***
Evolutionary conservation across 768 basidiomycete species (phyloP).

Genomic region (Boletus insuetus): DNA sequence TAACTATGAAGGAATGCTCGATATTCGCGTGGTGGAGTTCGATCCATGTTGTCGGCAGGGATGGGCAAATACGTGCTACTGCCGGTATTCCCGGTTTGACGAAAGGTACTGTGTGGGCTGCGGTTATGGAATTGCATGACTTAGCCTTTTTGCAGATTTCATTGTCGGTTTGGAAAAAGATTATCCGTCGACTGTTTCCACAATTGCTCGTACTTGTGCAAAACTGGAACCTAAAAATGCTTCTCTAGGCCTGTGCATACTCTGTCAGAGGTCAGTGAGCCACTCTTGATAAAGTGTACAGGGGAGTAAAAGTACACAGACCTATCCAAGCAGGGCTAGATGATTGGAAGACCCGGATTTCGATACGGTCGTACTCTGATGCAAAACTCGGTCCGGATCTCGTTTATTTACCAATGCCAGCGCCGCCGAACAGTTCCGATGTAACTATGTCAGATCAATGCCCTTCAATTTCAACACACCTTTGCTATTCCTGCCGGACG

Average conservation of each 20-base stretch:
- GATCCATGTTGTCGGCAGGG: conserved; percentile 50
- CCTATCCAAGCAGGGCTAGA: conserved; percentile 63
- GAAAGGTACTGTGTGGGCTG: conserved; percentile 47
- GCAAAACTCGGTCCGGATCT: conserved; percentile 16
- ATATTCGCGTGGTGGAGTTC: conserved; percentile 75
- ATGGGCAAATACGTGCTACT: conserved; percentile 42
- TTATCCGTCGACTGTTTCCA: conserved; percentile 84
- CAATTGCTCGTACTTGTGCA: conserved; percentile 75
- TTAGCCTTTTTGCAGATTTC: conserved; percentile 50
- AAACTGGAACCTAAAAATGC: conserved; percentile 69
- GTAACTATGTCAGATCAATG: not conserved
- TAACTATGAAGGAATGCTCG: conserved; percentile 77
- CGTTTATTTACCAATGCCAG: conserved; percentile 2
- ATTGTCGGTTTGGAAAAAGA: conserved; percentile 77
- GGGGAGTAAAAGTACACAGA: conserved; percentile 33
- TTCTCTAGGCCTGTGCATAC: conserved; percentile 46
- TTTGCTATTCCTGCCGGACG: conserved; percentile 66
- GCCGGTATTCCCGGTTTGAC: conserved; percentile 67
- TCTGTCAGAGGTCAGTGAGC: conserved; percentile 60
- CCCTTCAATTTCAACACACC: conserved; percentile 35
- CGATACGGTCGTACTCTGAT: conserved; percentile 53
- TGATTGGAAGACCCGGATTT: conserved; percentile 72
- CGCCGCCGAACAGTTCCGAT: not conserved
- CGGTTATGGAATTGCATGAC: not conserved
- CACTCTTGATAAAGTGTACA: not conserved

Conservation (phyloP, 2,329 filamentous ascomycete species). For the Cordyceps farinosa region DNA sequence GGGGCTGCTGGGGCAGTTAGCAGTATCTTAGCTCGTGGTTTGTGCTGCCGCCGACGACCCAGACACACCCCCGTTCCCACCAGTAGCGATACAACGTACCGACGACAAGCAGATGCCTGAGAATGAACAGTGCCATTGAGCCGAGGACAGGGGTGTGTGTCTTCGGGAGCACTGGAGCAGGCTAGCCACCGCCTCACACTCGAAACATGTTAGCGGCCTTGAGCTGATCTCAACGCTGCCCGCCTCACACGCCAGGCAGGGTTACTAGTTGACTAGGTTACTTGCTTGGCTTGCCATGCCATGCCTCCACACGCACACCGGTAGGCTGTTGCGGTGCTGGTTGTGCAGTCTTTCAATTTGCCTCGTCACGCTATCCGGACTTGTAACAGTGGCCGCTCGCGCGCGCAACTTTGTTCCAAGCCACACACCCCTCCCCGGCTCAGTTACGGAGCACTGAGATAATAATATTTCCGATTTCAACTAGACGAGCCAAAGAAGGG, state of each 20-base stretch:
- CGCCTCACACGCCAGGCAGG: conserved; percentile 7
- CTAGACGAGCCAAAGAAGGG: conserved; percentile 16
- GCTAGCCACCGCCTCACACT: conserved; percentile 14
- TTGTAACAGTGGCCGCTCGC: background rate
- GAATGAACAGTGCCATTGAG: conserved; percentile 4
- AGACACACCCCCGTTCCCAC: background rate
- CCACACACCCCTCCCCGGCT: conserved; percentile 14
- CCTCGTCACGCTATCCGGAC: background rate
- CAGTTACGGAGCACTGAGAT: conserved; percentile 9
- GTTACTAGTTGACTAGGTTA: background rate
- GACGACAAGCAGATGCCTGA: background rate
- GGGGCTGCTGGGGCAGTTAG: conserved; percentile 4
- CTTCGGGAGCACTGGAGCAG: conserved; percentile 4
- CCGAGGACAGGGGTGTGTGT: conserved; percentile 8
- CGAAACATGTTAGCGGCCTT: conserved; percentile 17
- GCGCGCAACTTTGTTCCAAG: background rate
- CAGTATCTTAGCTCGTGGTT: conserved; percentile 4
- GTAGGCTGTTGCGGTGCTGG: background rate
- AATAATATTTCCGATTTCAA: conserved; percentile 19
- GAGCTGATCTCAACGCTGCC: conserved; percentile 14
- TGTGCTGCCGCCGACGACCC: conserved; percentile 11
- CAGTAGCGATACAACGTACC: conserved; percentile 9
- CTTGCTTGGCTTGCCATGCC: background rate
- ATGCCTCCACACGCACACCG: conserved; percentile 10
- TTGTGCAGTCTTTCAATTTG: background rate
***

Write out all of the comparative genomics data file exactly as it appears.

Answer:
Evolutionary conservation across 768 basidiomycete species (phyloP).

Genomic region (Boletus insuetus): DNA sequence TAACTATGAAGGAATGCTCGATATTCGCGTGGTGGAGTTCGATCCATGTTGTCGGCAGGGATGGGCAAATACGTGCTACTGCCGGTATTCCCGGTTTGACGAAAGGTACTGTGTGGGCTGCGGTTATGGAATTGCATGACTTAGCCTTTTTGCAGATTTCATTGTCGGTTTGGAAAAAGATTATCCGTCGACTGTTTCCACAATTGCTCGTACTTGTGCAAAACTGGAACCTAAAAATGCTTCTCTAGGCCTGTGCATACTCTGTCAGAGGTCAGTGAGCCACTCTTGATAAAGTGTACAGGGGAGTAAAAGTACACAGACCTATCCAAGCAGGGCTAGATGATTGGAAGACCCGGATTTCGATACGGTCGTACTCTGATGCAAAACTCGGTCCGGATCTCGTTTATTTACCAATGCCAGCGCCGCCGAACAGTTCCGATGTAACTATGTCAGATCAATGCCCTTCAATTTCAACACACCTTTGCTATTCCTGCCGGACG

Average conservation of each 20-base stretch:
- GATCCATGTTGTCGGCAGGG: conserved; percentile 50
- CCTATCCAAGCAGGGCTAGA: conserved; percentile 63
- GAAAGGTACTGTGTGGGCTG: conserved; percentile 47
- GCAAAACTCGGTCCGGATCT: conserved; percentile 16
- ATATTCGCGTGGTGGAGTTC: conserved; percentile 75
- ATGGGCAAATACGTGCTACT: conserved; percentile 42
- TTATCCGTCGACTGTTTCCA: conserved; percentile 84
- CAATTGCTCGTACTTGTGCA: conserved; percentile 75
- TTAGCCTTTTTGCAGATTTC: conserved; percentile 50
- AAACTGGAACCTAAAAATGC: conserved; percentile 69
- GTAACTATGTCAGATCAATG: not conserved
- TAACTATGAAGGAATGCTCG: conserved; percentile 77
- CGTTTATTTACCAATGCCAG: conserved; percentile 2
- ATTGTCGGTTTGGAAAAAGA: conserved; percentile 77
- GGGGAGTAAAAGTACACAGA: conserved; percentile 33
- TTCTCTAGGCCTGTGCATAC: conserved; percentile 46
- TTTGCTATTCCTGCCGGACG: conserved; percentile 66
- GCCGGTATTCCCGGTTTGAC: conserved; percentile 67
- TCTGTCAGAGGTCAGTGAGC: conserved; percentile 60
- CCCTTCAATTTCAACACACC: conserved; percentile 35
- CGATACGGTCGTACTCTGAT: conserved; percentile 53
- TGATTGGAAGACCCGGATTT: conserved; percentile 72
- CGCCGCCGAACAGTTCCGAT: not conserved
- CGGTTATGGAATTGCATGAC: not conserved
- CACTCTTGATAAAGTGTACA: not conserved

Conservation (phyloP, 2,329 filamentous ascomycete species). For the Cordyceps farinosa region DNA sequence GGGGCTGCTGGGGCAGTTAGCAGTATCTTAGCTCGTGGTTTGTGCTGCCGCCGACGACCCAGACACACCCCCGTTCCCACCAGTAGCGATACAACGTACCGACGACAAGCAGATGCCTGAGAATGAACAGTGCCATTGAGCCGAGGACAGGGGTGTGTGTCTTCGGGAGCACTGGAGCAGGCTAGCCACCGCCTCACACTCGAAACATGTTAGCGGCCTTGAGCTGATCTCAACGCTGCCCGCCTCACACGCCAGGCAGGGTTACTAGTTGACTAGGTTACTTGCTTGGCTTGCCATGCCATGCCTCCACACGCACACCGGTAGGCTGTTGCGGTGCTGGTTGTGCAGTCTTTCAATTTGCCTCGTCACGCTATCCGGACTTGTAACAGTGGCCGCTCGCGCGCGCAACTTTGTTCCAAGCCACACACCCCTCCCCGGCTCAGTTACGGAGCACTGAGATAATAATATTTCCGATTTCAACTAGACGAGCCAAAGAAGGG, state of each 20-base stretch:
- CGCCTCACACGCCAGGCAGG: conserved; percentile 7
- CTAGACGAGCCAAAGAAGGG: conserved; percentile 16
- GCTAGCCACCGCCTCACACT: conserved; percentile 14
- TTGTAACAGTGGCCGCTCGC: background rate
- GAATGAACAGTGCCATTGAG: conserved; percentile 4
- AGACACACCCCCGTTCCCAC: background rate
- CCACACACCCCTCCCCGGCT: conserved; percentile 14
- CCTCGTCACGCTATCCGGAC: background rate
- CAGTTACGGAGCACTGAGAT: conserved; percentile 9
- GTTACTAGTTGACTAGGTTA: background rate
- GACGACAAGCAGATGCCTGA: background rate
- GGGGCTGCTGGGGCAGTTAG: conserved; percentile 4
- CTTCGGGAGCACTGGAGCAG: conserved; percentile 4
- CCGAGGACAGGGGTGTGTGT: conserved; percentile 8
- CGAAACATGTTAGCGGCCTT: conserved; percentile 17
- GCGCGCAACTTTGTTCCAAG: background rate
- CAGTATCTTAGCTCGTGGTT: conserved; percentile 4
- GTAGGCTGTTGCGGTGCTGG: background rate
- AATAATATTTCCGATTTCAA: conserved; percentile 19
- GAGCTGATCTCAACGCTGCC: conserved; percentile 14
- TGTGCTGCCGCCGACGACCC: conserved; percentile 11
- CAGTAGCGATACAACGTACC: conserved; percentile 9
- CTTGCTTGGCTTGCCATGCC: background rate
- ATGCCTCCACACGCACACCG: conserved; percentile 10
- TTGTGCAGTCTTTCAATTTG: background rate